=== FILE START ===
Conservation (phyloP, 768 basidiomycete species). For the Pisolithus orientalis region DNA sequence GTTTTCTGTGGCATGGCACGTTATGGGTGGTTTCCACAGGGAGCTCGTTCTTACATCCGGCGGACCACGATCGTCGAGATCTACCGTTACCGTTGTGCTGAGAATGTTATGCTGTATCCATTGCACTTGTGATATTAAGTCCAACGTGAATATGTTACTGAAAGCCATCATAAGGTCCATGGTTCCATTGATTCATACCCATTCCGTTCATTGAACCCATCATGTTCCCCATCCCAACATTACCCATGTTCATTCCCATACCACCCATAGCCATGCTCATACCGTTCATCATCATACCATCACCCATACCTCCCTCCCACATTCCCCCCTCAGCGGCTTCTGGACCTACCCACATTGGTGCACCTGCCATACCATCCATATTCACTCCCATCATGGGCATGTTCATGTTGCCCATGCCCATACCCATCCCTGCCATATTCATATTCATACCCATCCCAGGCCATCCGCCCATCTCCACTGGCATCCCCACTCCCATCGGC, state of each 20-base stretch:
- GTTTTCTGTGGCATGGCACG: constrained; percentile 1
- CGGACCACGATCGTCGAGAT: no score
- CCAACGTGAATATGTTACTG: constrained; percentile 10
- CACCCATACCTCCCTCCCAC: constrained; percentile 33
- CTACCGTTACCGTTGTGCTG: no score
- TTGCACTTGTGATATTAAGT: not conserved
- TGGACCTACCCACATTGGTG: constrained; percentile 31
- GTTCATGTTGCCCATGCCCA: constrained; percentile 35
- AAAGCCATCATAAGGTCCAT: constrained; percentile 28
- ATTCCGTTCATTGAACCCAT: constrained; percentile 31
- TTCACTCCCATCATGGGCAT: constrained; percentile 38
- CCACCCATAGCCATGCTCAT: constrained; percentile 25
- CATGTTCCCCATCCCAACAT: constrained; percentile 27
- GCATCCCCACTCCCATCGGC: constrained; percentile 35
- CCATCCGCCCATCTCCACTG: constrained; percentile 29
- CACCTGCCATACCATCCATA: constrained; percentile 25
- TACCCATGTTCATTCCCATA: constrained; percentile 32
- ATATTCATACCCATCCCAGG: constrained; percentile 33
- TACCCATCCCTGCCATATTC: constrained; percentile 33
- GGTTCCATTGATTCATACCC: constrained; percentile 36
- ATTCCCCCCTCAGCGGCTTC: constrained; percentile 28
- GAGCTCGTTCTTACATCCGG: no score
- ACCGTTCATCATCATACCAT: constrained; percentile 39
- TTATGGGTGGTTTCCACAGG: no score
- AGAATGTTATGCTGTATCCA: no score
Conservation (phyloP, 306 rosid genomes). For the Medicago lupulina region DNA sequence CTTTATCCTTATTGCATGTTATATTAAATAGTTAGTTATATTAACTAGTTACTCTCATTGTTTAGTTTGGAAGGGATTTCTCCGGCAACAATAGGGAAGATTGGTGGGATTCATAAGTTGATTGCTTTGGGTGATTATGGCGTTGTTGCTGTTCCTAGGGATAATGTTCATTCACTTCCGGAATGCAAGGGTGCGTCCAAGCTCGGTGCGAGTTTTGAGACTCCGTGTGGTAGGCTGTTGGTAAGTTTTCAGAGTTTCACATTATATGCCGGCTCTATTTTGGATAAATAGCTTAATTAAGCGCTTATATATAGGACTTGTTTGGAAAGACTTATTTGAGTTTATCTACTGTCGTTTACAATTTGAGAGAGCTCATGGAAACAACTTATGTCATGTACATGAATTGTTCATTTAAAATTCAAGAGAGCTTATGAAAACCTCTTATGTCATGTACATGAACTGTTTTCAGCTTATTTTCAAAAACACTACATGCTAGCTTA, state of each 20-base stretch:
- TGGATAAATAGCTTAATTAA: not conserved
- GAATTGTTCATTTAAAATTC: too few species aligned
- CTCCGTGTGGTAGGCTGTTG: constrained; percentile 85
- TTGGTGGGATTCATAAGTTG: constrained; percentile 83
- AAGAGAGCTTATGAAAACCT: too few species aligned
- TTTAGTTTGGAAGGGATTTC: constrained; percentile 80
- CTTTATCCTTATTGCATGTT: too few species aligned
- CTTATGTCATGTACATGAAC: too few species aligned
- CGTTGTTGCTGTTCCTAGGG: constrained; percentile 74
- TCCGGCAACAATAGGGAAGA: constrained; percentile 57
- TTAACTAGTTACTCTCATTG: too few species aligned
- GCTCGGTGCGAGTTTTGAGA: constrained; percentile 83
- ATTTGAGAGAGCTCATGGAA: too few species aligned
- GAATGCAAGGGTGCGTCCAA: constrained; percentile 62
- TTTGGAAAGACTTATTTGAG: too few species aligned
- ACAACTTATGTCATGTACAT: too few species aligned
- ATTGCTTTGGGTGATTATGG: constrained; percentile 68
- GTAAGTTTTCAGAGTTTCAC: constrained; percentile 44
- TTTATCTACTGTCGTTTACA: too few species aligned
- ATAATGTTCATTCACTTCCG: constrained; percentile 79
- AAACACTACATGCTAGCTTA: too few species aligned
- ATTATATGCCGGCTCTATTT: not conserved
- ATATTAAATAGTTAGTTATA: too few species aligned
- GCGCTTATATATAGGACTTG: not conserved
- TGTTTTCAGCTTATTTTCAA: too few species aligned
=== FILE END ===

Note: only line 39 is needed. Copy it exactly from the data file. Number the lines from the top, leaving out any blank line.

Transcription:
- GCTCGGTGCGAGTTTTGAGA: constrained; percentile 83